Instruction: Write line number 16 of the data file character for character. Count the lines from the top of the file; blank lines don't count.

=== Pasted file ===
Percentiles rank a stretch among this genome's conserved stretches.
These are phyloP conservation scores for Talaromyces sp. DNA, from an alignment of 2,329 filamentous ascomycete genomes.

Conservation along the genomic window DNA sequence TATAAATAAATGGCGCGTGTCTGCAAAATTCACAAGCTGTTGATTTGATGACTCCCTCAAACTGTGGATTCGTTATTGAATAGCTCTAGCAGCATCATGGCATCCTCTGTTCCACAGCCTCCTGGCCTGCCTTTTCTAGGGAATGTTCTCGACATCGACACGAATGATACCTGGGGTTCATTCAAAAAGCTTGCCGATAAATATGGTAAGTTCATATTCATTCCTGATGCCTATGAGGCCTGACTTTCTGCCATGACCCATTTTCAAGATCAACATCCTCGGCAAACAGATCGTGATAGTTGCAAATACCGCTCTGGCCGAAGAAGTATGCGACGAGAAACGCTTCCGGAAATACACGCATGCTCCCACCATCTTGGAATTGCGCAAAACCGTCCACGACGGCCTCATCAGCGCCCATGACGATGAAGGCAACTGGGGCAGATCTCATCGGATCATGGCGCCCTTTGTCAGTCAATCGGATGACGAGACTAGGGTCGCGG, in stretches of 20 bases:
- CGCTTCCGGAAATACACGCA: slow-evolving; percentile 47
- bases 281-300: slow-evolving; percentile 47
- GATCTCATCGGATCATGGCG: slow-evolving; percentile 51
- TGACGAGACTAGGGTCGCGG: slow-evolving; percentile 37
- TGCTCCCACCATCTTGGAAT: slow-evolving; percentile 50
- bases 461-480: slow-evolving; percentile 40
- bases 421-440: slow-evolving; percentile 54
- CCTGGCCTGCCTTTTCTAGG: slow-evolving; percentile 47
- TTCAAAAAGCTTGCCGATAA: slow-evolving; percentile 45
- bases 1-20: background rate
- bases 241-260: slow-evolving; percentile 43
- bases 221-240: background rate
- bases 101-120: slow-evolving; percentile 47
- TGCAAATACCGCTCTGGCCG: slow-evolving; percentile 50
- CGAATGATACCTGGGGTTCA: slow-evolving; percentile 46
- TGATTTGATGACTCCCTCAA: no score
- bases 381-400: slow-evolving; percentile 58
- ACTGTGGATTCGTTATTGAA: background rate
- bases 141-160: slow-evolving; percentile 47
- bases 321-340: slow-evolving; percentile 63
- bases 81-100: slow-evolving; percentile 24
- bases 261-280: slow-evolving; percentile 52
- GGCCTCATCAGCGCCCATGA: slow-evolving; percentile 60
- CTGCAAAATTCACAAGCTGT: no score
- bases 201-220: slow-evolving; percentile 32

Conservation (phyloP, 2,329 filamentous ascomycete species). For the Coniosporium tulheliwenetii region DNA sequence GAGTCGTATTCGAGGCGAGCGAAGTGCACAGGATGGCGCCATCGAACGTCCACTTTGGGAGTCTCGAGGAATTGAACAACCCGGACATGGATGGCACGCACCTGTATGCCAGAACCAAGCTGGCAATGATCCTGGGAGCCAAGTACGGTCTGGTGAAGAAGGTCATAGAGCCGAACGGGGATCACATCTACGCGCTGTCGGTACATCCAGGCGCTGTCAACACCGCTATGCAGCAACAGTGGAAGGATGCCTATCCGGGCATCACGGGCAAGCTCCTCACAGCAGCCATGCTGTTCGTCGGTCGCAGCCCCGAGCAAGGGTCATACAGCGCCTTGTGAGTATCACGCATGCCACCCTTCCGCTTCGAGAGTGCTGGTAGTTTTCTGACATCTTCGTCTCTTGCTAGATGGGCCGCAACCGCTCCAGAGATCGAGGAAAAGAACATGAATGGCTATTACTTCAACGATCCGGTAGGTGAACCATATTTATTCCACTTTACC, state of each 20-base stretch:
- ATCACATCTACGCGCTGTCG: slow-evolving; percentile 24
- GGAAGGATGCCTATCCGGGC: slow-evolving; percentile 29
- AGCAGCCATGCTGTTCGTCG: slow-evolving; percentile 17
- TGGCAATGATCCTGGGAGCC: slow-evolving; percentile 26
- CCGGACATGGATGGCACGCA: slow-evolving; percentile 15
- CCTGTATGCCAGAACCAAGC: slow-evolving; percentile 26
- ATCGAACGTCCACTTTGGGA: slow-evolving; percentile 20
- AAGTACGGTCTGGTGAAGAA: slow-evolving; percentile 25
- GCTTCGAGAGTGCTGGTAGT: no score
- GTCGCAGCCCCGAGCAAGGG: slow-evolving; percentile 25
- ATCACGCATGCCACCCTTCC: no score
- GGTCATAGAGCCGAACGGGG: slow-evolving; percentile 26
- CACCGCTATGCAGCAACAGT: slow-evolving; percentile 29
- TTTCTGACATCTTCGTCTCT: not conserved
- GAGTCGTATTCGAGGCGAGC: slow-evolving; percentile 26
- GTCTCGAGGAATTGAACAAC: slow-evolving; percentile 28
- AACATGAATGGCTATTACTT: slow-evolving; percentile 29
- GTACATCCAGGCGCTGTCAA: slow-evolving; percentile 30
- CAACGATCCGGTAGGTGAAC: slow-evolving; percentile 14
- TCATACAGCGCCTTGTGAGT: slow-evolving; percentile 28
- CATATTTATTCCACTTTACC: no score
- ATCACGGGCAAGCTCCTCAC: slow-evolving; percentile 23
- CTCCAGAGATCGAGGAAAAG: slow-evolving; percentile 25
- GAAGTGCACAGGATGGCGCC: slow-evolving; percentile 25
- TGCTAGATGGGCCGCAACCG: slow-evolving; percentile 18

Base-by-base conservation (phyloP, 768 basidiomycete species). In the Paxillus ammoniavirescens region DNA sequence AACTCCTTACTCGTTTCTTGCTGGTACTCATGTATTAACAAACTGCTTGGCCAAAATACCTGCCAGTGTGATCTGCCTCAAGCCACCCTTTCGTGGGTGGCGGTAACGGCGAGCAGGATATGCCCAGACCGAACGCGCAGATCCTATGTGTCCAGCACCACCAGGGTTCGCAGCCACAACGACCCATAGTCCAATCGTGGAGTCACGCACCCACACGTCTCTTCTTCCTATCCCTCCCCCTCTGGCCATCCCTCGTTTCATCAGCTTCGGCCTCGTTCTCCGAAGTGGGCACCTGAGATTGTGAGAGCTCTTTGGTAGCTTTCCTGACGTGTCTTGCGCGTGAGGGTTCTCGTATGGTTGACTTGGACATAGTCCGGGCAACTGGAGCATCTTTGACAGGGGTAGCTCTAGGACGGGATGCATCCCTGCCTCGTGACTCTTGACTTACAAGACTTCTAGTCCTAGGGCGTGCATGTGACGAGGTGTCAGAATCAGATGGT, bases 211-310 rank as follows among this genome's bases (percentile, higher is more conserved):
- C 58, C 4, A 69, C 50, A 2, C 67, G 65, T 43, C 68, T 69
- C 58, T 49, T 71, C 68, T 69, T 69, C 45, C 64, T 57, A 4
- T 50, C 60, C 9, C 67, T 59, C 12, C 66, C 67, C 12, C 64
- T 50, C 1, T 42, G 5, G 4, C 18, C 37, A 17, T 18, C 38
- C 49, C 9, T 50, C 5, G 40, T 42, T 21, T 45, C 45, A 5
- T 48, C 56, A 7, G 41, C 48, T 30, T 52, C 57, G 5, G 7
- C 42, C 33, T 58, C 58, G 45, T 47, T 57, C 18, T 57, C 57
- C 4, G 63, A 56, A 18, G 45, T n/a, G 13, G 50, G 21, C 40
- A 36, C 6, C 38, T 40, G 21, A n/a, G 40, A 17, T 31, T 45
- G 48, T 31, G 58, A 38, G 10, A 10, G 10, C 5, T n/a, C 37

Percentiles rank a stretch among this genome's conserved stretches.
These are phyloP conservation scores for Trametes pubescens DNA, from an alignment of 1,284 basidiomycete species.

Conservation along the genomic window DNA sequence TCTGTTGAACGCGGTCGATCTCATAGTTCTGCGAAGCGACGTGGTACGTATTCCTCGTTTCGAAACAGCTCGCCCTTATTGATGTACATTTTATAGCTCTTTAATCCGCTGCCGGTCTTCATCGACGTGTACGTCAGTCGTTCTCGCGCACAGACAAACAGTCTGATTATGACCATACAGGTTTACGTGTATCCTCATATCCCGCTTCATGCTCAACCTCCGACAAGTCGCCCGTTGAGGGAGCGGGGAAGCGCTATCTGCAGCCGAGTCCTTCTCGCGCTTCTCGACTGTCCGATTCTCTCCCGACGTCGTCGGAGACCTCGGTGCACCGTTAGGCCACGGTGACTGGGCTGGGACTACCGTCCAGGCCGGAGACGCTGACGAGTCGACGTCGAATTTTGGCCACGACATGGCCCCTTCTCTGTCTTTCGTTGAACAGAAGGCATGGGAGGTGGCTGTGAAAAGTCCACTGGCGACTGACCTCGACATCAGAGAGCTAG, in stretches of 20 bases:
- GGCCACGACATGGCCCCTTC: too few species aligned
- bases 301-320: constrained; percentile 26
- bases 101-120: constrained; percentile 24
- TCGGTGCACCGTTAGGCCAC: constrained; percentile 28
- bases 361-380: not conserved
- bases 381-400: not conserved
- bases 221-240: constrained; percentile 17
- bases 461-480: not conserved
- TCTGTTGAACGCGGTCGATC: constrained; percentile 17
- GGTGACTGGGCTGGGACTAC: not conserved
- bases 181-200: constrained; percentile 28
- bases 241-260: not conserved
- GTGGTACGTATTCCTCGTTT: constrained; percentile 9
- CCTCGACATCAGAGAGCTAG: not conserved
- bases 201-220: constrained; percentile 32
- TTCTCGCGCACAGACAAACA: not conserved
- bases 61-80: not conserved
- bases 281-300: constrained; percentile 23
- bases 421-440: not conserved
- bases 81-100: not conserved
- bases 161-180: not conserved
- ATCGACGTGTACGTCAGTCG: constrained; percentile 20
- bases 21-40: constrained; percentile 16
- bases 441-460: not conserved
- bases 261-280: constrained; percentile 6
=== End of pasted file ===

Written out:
- bases 101-120: slow-evolving; percentile 47